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PUC: Utilities must improve communication skills, but response to Irene efficient

By   /   October 18, 2011  /   No Comments

Communication breakdowns frustrated many consumers after storm
By Eric Boehm | PA Independent
HARRISBURG — Electric utility companies must improve communication with customers after severe storms this summer caused phone systems to be overloaded and left some people without information about when power would be restored.

In the wake of Hurricane Irene, which struck Pennsylvania during the last week of August, more than 1.3 million Pennsylvanians did not have power, mostly in the southeast and northeast corners of the state. It took more than a week for all customers to have their power restored.
Robert Powelson, chairman of the Pennsylvania Public Utility Commission, or PUC, charged with balancing customer needs with utility’s interests, said communications with ratepayers must improve. His tone was more critical than during last week’s PUC hearing with the utility companies’ executives where the companies were praised for their efforts at restoring power.  
“Utilities’ systems for answering customers’ phone calls during outages need to improve, unequivocally,” Powelson told a joint meeting of the Senate Consumer Affairs Committee and Emergency Preparedness Committee on Tuesday. “And utilities’ methods for notifying customers during outages should be more technology friendly.”
While visiting with constituents in shelters after the storm, state Sen. Lisa Baker, R-Pike, said she was told many were without power for more than a week and others received misleading information from their utility companies about when power would be restored. Those responses left many feeling frustrated and angry, she said.
“The communication piece was absolutely the biggest breakdown,” Baker said. “Some people were told to call every day. Some people were told, ‘Why are you calling? You’re bothering me.’”
Powelson called the reports of communication problems “alarming, but fixable.”
Internal communications between the electric companies and their crews on the ground have room to improve as well, Powelson said, pointing to a situation where an independent contractor working on downed power lines moved through an area affected by outages and on to New Jersey.  In that instance, the utility company waited too long to make a determination about whether they needed additional personnel, he said.
“There was a complete and utter failure of communication between the service territory and the corporate entity,” Powelson said.
Representatives of utility companies said Tuesday they were looking into greater use of social media and texting.
But Powelson said companies should upgrade their communications networks in preparation for future storms. 
Of the 1.3 million Pennsylvanians who lost power during Hurricane Irene, 94 percent had it restored within 72 hours, but the remaining 6 percent were without power for up to 10 days. Those customers were in difficult to reach locations or near the bottom of the companies’ priority list.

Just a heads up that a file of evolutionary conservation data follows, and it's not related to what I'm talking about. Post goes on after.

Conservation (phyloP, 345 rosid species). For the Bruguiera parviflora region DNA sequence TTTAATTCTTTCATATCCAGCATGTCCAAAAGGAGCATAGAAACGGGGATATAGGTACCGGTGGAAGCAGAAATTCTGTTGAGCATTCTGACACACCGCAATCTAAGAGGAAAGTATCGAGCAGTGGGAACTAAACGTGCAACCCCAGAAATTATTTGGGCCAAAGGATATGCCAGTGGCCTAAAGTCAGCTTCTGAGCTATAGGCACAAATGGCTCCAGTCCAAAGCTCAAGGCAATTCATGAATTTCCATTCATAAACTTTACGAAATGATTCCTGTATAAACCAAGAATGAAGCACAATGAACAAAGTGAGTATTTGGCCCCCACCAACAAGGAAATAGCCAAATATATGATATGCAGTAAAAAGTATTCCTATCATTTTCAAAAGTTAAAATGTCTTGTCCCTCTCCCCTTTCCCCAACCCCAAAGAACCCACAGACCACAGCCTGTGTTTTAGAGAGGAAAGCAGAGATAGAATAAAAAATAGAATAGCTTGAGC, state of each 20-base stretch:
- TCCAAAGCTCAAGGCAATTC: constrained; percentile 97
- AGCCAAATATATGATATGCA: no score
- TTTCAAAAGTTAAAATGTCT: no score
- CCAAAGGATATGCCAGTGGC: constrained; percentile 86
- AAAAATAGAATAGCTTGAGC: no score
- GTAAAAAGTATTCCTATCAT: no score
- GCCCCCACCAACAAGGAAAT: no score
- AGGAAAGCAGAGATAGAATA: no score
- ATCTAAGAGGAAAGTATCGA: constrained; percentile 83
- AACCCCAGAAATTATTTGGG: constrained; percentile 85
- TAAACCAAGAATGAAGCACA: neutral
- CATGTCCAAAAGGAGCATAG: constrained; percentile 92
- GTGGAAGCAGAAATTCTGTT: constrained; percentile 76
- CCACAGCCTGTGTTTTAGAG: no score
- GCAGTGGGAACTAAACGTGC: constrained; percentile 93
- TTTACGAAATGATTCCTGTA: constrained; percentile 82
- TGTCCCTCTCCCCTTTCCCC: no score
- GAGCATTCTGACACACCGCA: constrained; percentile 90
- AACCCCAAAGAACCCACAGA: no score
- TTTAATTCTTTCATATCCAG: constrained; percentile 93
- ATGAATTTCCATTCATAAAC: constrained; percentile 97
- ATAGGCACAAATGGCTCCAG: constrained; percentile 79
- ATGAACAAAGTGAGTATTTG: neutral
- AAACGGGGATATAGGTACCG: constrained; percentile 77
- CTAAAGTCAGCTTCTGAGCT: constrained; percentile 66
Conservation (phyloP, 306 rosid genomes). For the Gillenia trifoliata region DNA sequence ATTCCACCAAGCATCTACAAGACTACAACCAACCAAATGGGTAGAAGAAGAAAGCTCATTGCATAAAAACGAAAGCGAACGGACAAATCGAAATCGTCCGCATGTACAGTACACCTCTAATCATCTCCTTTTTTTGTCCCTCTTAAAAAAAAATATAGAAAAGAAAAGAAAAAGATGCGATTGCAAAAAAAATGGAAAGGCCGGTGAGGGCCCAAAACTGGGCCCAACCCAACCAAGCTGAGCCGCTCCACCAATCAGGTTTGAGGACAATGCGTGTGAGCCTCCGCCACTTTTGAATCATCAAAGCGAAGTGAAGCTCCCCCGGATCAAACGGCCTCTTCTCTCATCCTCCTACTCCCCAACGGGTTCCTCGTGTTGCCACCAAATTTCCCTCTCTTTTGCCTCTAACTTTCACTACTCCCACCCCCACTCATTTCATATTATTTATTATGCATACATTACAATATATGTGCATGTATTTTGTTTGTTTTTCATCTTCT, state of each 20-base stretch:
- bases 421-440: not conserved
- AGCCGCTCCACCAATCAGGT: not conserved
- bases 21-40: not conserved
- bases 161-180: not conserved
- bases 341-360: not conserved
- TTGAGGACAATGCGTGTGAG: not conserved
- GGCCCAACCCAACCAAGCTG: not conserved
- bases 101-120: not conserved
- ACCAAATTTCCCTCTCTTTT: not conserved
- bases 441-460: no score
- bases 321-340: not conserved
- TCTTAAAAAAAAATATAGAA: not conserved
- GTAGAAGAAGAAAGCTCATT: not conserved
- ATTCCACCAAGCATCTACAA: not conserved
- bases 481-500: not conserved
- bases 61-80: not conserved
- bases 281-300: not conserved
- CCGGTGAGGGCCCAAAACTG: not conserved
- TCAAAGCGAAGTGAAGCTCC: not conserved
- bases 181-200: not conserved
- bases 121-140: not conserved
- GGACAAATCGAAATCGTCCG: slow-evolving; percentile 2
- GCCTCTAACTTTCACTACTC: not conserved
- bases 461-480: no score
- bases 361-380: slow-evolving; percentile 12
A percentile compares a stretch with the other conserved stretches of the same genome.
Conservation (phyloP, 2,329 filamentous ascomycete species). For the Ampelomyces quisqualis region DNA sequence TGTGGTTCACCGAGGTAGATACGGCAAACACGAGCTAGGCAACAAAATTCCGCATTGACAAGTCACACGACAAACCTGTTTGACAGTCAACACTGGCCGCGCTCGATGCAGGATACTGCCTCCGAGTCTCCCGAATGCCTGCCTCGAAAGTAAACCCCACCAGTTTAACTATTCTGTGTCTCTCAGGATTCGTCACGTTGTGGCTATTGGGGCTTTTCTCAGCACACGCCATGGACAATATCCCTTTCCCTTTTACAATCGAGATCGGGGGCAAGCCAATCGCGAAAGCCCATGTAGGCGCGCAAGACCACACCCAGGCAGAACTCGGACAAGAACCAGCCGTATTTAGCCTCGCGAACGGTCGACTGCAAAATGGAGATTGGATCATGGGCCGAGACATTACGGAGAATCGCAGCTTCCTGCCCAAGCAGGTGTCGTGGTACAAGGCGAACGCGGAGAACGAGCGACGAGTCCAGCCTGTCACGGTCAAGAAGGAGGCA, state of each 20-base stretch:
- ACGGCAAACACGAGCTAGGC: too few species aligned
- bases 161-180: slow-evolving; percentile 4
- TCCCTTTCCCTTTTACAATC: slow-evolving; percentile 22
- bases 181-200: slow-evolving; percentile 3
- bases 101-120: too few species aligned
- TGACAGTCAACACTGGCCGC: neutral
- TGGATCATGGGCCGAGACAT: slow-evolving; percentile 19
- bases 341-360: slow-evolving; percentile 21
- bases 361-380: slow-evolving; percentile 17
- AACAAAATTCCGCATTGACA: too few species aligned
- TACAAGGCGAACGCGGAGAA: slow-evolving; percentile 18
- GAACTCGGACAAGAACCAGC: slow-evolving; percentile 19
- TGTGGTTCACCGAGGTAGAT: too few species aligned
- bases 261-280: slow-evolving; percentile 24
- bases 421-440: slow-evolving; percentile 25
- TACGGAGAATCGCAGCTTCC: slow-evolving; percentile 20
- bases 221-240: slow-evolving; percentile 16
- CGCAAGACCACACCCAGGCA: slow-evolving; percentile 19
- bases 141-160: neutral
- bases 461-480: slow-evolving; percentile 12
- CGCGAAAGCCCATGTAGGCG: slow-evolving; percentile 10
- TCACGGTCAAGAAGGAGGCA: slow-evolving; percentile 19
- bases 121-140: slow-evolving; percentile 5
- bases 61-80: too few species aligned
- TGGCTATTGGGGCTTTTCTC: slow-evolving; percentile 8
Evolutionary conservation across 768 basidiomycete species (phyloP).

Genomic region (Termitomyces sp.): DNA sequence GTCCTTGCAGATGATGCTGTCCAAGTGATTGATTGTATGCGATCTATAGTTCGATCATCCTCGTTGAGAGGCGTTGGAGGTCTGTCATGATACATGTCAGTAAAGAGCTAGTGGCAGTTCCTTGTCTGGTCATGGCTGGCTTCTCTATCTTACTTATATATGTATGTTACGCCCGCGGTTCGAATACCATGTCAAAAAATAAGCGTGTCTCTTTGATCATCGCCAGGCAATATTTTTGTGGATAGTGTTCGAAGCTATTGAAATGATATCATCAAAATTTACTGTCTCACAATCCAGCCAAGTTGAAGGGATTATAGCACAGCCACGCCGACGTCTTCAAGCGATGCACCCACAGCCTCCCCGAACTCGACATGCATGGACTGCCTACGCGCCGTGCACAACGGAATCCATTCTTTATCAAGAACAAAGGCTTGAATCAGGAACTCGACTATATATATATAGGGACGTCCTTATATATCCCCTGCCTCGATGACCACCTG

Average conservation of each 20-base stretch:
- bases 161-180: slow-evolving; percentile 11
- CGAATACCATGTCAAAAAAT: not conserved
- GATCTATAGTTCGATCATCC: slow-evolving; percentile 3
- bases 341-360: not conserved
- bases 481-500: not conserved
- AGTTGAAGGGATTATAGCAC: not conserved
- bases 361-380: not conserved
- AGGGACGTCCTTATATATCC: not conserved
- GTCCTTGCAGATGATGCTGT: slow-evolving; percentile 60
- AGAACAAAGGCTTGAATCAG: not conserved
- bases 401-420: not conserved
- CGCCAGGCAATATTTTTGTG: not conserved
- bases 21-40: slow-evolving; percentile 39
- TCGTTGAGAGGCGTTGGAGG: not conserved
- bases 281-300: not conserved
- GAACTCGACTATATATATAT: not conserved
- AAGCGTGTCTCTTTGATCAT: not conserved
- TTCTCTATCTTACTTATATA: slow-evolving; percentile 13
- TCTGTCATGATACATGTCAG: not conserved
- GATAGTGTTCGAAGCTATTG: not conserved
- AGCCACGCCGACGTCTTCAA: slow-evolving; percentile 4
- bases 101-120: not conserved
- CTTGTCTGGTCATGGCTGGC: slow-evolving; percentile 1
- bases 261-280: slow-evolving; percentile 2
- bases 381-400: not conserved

Executives of four major Pennsylvania utility companies said they prioritized their responses to focus on public safety first, including police stations, hospitals and nursing homes, followed by areas where there was large numbers of outages.
In hard-hit areas, residents complained of poor communication between companies and residents, and local newspapers reported businesses losing thousands of dollars in perishable goods because of the outages. Breakdowns in communication about when power would be restored further complicated the situation.
Mike Innocenzo, a vice president for PECO, the electric utility for the Philadelphia area, said he realized the quick response time for the vast majority of customers was little comfort for the 5,600 PECO customers without power for more than five days.
Baker also pressed Douglas Elliott, president of Pennsylvania operations for First Energy, which operates Met-Ed and Penelec utility companies, on reports that the company allocated repair workers to New Jersey while there were still outages in northeastern Pennsylvania.
Elliott denied those reports. He said all First Energy workers remained in the state until power was restored.
PUC is completing reports on the storm and the response to it, though regulatory changes are unlikely.
“It’s still a human tragedy for some people to be without (power),” said state Sen. Tommy Tomlinson, R-Bucks. “I think there are some good marks, but there’s also a lot of work to be done, even by those who did a good job and got the repairs done.”
State Sen. Tim Solobay, D-Washington, said better preparation on the part of consumers — and a little patience—would make things much smoother.
“We’ve become such a society of instant gratification,” Solobay said. “I think sometimes we’ve become too depending on things and I get frustrated by people who get too upset about things like that.”
Any residents who suffered lost or damaged property as a result of the storm should submit claims to their insurance companies or their utility company, if they believe the company caused the damage, the utility executives said.